Animal Health Influenza
Table of Contents
Influenza affects a variety of species and usually causes cough, nasal discharge and fever. The spread of influenza can be prevented through good biosecurity measures and vaccination (Figure 1).
Influenza virus has various subtypes, such as H1N1, H1N2 and H3N2. These subtypes can change over time and, in rare instances, can lead to the development of a new influenza subtype. A new subtype can lead to outbreaks or even a pandemic if there is little or no immunity against the virus.
Outbreaks of influenza usually occur suddenly and spread rapidly, although sometimes the disease is extremely mild. Animals such as pigs, horses and dogs will have a poor appetite and experience cough, nasal discharge and fever with signs of muscle stiffness. Animals rarely die from influenza but can be quite sick from the disease and recover after several days.
Figure 1. Good biosecurity measures can keep animals healthy.
In chickens and turkeys, the disease is called avian influenza, and the signs range from mild to severe. Signs include a drop in egg production with abnormal-shelled eggs, coughing and sneezing, depression, diarrhea, purple-blue discolouration of combs and wattles, and death.
Influenza usually does not cause disease in wild birds, such as ducks and geese, which are the source of all influenza viruses found in nature.
Animals diagnosed with influenza need supportive care with adequate rest, food, water and bedding or shelter. A veterinarian may prescribe medication to help control secondary infections.
In the event of an outbreak of some types of avian influenza, the Canadian Food Inspection Agency (CFIA) will be called in to investigate and manage the case. To prevent the spread of the disease and protect public health, the birds will be euthanized.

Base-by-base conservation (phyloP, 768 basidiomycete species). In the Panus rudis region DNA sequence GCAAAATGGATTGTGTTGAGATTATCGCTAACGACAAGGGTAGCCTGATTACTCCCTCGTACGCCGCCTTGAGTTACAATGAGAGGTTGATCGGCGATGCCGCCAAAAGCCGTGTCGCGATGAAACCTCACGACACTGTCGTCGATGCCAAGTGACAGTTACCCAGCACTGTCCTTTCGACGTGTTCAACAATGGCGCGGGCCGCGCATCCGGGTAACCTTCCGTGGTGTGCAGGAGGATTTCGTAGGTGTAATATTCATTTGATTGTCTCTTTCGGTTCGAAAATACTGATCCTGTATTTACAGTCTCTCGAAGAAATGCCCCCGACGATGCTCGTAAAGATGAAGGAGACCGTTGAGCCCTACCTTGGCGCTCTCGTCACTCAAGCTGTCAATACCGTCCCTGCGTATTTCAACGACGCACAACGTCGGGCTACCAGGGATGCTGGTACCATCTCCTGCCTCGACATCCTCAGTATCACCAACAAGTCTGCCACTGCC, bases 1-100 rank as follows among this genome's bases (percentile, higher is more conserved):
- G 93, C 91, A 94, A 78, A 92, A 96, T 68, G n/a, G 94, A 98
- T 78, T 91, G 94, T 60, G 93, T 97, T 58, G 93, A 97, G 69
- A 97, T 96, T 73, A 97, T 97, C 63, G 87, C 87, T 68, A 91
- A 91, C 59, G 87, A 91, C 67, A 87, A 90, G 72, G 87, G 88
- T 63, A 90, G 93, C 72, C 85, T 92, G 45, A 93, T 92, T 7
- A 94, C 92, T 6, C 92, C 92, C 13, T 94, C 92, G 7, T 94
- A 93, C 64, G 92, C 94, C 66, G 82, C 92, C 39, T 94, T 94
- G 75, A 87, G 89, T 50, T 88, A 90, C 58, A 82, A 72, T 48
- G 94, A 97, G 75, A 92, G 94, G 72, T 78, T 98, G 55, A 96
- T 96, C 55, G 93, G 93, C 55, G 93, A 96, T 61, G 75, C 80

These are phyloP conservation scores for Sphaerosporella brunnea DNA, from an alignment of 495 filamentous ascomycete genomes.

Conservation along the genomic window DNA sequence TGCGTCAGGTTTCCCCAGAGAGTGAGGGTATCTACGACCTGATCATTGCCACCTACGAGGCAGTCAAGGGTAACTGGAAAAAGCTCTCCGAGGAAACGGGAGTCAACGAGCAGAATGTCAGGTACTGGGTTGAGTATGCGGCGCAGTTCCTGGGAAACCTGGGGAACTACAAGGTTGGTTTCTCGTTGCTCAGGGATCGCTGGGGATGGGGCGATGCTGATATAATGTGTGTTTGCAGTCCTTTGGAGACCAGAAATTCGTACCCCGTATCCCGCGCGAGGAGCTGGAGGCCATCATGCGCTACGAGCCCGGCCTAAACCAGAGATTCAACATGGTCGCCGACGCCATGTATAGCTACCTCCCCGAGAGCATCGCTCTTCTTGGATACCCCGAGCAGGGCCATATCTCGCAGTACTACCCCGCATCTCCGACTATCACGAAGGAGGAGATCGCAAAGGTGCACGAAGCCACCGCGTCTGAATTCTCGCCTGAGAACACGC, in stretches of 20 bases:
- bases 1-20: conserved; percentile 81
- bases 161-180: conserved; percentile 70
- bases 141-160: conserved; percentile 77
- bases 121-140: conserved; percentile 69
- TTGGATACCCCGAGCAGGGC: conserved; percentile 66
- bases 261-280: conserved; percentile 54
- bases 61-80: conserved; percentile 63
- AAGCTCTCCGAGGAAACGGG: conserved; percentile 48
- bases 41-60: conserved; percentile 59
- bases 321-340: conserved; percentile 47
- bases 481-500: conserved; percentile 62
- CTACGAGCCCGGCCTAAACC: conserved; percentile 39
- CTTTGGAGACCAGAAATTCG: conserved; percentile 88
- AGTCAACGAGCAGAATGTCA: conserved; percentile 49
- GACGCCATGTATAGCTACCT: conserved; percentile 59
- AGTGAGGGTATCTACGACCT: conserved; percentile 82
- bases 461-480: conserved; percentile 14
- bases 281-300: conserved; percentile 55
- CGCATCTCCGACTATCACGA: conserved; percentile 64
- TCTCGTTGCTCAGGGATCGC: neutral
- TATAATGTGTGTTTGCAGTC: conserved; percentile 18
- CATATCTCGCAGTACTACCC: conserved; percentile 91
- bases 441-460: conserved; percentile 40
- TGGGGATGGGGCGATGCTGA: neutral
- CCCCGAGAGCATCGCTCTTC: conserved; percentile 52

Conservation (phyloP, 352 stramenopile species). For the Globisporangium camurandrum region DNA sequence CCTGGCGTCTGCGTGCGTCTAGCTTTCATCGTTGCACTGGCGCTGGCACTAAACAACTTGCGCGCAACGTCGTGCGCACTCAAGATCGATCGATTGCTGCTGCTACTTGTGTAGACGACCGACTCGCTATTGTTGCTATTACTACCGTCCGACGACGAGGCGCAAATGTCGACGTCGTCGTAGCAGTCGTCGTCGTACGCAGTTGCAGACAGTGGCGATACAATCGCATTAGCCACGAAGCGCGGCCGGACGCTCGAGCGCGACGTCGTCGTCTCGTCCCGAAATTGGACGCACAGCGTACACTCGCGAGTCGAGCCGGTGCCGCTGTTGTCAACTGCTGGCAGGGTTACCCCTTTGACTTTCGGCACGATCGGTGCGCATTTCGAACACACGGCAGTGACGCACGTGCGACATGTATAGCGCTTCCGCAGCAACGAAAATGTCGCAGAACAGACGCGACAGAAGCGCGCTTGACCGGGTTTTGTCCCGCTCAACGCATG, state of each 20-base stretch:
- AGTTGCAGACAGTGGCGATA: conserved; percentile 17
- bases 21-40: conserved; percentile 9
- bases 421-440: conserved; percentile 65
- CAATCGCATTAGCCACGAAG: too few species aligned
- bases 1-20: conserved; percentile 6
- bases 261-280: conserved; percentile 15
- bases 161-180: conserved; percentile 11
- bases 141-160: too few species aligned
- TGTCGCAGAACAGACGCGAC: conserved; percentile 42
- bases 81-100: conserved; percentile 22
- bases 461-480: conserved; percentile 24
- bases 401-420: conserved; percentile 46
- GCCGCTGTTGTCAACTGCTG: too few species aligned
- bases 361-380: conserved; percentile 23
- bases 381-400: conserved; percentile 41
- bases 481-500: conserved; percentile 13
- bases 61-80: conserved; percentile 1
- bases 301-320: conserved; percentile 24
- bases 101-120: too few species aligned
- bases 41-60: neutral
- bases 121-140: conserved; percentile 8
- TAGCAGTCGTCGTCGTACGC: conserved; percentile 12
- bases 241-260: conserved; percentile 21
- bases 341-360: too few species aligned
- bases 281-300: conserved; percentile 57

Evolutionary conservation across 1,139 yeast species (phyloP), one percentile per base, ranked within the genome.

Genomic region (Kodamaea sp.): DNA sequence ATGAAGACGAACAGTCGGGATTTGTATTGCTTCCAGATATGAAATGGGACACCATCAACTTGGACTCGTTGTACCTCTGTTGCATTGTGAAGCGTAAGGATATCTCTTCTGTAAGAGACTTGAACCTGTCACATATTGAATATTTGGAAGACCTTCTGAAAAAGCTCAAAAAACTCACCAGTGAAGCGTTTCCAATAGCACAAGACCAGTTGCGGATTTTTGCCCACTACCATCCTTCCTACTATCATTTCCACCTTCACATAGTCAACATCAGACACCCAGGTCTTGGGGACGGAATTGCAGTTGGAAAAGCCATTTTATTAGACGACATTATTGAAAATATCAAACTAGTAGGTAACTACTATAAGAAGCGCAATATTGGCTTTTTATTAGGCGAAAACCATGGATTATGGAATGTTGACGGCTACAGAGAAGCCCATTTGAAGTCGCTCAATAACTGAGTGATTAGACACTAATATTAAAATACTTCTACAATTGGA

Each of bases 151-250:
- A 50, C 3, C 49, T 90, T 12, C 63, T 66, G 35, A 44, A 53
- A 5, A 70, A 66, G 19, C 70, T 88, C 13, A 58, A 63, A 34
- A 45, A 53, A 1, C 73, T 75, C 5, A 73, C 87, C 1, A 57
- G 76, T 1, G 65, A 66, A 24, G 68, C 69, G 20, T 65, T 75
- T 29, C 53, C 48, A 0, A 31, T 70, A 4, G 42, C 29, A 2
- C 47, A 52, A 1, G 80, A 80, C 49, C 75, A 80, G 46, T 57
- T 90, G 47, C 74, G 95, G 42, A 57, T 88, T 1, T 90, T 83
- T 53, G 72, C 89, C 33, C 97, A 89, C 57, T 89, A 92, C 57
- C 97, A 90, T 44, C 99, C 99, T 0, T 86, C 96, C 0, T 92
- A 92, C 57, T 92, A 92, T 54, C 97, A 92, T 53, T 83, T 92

Your veterinarian can help you design a biosecurity program with measures including sanitation, quarantine and vaccination that can help prevent the spread of the disease.
Washing your hands and covering your cough are important actions that will help stop the spread of the disease between animals and across species.
Vaccination can help minimize symptoms and reduce the spread of the disease. Repeat vaccinations regularly to help maintain protection against the disease.
Figure 2. Keep poultry from contact with wild birds.
Keep birds and other animals housed outdoors from contact with wild birds as much as possible (Figure 2).
In rare situations with close contact, influenza can spread between different species, including to and from humans and animals. Preventing the spread of influenza between different species is important, because if an individual is infected with two or more influenza viruses at the same time, the viruses can combine and develop into new influenza strains, possibly leading to new outbreaks or possibly a pandemic.
If you are sick with a cold or flu, stay home and have someone else look after your animals.
Use precautions around animals diagnosed with influenza or other diseases, including wearing gloves and an N-95 respirator mask. Always wash your hands after working with or handling animals.
When handling manure from swine or poultry, or spray washing livestock housing or vehicles, wear an N-95 respirator mask.
Get vaccinated for influenza every year.
Influenza is a notifiable disease in Ontario, and veterinary laboratories in Ontario and veterinarians who use a laboratory outside of Ontario must notify the Ontario Ministry of Agriculture and Food and Ministry of Rural Affairs (OMAF and MRA) in the event of a diagnosis. OMAF and MRA will take actions to monitor the disease and will provide assistance to the CFIA during an outbreak of avian influenza.
For more information on animal health, go to www.ontario.ca/animalhealth.
For more information:
Toll Free: 1-877-424-1300